Bloody art! Never do art gcse unless you are artistically gifted AND not overly self critical.if you are pretty good at art, and a perfectionist, it will take you over, dominate your life, suck all the fun out if you and spilt you out like a bit of chewed string!
Eldest did it.she shouldn't have touched it with a bargepole-sadly she was also pretty good ...

Otherwise do anything you enjoy, be aware you have to cover the basics though.

Knowsabitabouteducation Sat 25-Aug-12 21:11:32

I wouldn't approach this about avoiding certain subjects, but by making sure you include key ones.

The English Bacc is a good starting point - English, Maths, Sciences, a MFL and History/Geography. Once that is covered, then most traditional subjects are highly valued. It's important to enjoy the lessons.

Music and Art are not easy options, even for extremely talented students, and they are very highly regarded. Drama is also good, and helps develop softer skills (education is not all about exams).

Probably the least valuable GCSEs are those in traditionally A-level or degree subjects, such as business studies and law. They can, however, be good options for students who are struggle to pick subjects, eg those who are not artistic, or good linguists.

mummytime Sun 26-Aug-12 07:50:07

Graphics! My DS is awful at long projects, and the subject was not what he expected. If I never heard about Blooms taxonomy again it will be too soon.

lljkk Sun 26-Aug-12 09:11:01

Neah, I think this is helpful in its own right. DD school may require an arts-area GCSE, I was inclined towards violin/music; contrary to what so many say I don't think it will be end of world if she gets a C/D in it unless she is already sure she wants to go for a competitive course (like Medicine, or Oxbridge). But it's nice to be ready for the outcome. True of any course, I guess.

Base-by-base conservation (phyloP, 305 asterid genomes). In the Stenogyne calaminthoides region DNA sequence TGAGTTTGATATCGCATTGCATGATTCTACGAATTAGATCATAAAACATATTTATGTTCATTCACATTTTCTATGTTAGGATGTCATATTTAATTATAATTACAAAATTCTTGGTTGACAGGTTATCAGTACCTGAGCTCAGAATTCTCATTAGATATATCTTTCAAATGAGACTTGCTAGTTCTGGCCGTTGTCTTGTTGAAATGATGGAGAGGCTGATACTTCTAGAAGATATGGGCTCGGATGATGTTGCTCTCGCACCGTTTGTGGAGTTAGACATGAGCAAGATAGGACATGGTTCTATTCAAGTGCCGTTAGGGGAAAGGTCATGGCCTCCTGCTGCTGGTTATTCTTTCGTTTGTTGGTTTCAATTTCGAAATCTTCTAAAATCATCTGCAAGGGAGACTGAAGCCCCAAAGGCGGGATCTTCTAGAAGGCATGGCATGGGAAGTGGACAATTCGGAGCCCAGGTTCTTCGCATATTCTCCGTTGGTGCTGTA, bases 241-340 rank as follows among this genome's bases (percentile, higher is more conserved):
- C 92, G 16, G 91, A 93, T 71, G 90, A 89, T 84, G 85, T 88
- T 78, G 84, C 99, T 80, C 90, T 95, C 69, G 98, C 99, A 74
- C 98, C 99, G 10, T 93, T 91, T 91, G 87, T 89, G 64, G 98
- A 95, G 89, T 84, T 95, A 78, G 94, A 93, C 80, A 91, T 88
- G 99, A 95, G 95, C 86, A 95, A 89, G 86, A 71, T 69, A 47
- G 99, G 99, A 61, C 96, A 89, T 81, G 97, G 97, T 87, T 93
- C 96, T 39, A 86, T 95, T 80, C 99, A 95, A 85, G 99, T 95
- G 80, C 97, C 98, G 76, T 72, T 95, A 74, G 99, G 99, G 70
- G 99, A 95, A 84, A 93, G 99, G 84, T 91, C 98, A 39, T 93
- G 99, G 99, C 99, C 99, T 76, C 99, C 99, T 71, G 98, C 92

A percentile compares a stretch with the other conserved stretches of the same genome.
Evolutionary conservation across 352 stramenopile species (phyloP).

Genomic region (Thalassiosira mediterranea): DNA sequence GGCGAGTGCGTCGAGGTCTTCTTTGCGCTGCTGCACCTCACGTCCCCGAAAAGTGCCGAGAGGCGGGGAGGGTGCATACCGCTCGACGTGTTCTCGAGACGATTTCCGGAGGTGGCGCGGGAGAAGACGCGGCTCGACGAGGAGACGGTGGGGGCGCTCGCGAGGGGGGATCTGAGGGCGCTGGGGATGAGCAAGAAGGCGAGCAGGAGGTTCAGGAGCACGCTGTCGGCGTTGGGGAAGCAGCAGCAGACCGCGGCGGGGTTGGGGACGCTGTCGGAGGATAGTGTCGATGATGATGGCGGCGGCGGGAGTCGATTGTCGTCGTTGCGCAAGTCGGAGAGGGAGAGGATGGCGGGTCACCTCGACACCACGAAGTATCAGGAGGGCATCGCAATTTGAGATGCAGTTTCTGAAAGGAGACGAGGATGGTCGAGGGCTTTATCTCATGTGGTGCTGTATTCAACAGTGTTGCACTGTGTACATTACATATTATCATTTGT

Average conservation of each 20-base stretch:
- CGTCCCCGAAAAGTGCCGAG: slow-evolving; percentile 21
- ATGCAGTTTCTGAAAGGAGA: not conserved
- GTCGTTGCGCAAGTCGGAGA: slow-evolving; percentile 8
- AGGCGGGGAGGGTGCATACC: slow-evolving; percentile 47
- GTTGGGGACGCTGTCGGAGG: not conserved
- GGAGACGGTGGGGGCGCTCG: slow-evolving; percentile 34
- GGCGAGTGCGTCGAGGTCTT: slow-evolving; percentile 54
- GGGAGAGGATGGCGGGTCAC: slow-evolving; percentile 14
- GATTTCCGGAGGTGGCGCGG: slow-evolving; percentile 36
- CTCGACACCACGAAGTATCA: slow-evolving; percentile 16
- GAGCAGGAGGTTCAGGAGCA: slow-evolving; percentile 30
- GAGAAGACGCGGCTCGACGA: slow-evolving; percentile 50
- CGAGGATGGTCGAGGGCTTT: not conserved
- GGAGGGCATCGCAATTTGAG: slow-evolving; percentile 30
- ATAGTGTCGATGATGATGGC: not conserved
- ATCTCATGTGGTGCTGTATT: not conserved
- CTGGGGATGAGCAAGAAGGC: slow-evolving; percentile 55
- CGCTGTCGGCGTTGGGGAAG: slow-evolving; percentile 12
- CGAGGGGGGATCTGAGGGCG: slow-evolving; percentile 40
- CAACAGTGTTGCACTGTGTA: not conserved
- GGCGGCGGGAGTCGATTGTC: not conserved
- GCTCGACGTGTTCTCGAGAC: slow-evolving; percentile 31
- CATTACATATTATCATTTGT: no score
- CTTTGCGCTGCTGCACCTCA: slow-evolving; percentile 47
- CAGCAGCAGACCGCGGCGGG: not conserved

I have similar with DS1, who is already sure he wants to do Art. And he will love it.

But DD is also sporty so I think it's useful that if she gets set on wanting to do PE, to have low expectations about the outcome.

I know others on MN slag off "studies" type courses, which I will keep in mind, at least with regard to not taking more than 1 or 2.

Quite glad my kids are ordinary enough not to agonise over the possibly fun stuff. All this GCSE-choice stuff is extremely confusing.

mysteryfairy Sun 26-Aug-12 09:30:51

My DS2 had to choose between a second MFL or a design technology course. He is doing resistant materials and it's a complete nuisance. He has real interest in it - the choice was forced on him - and the volume of stuff he has to produce is nightmarish. In Y10 he did a project which wasn't assessed - just done for experience. What he came up with was totally hopeless. Nothing was said to him at school about how poor it was though it was clear to us the product he had designed would not fulfil the brief and worse would be dangerous. DH and I got involved and helped him to completely redesign it - it took up ages of all our time, pretty annoying as as far as we are concerned he could live without gcse no 14 and time would be better spent revising for other subjects.

Both DSs have done music GCSE. DS1 got an A* and I expect DS2 will too. They are both currently grade 7 performers so not outstanding but certainly strong. When DS1 considered going to sixth form college I was shocked by the questions being asked of the music department re a level e.g. Is grade 3 good enough for performance, does it matter that I've failed grade 5 theory. These made me think that students who are not strong musicians are being encouraged to do music which surely must result in poor grades. Also we bought sibellius - the composition software they use - which cost about £200. I think the children who don't have this at home are at a disadvantage so if music is not your child's passion and you don't want to spend that much I would avoid.

magentadreamer Sun 26-Aug-12 09:38:32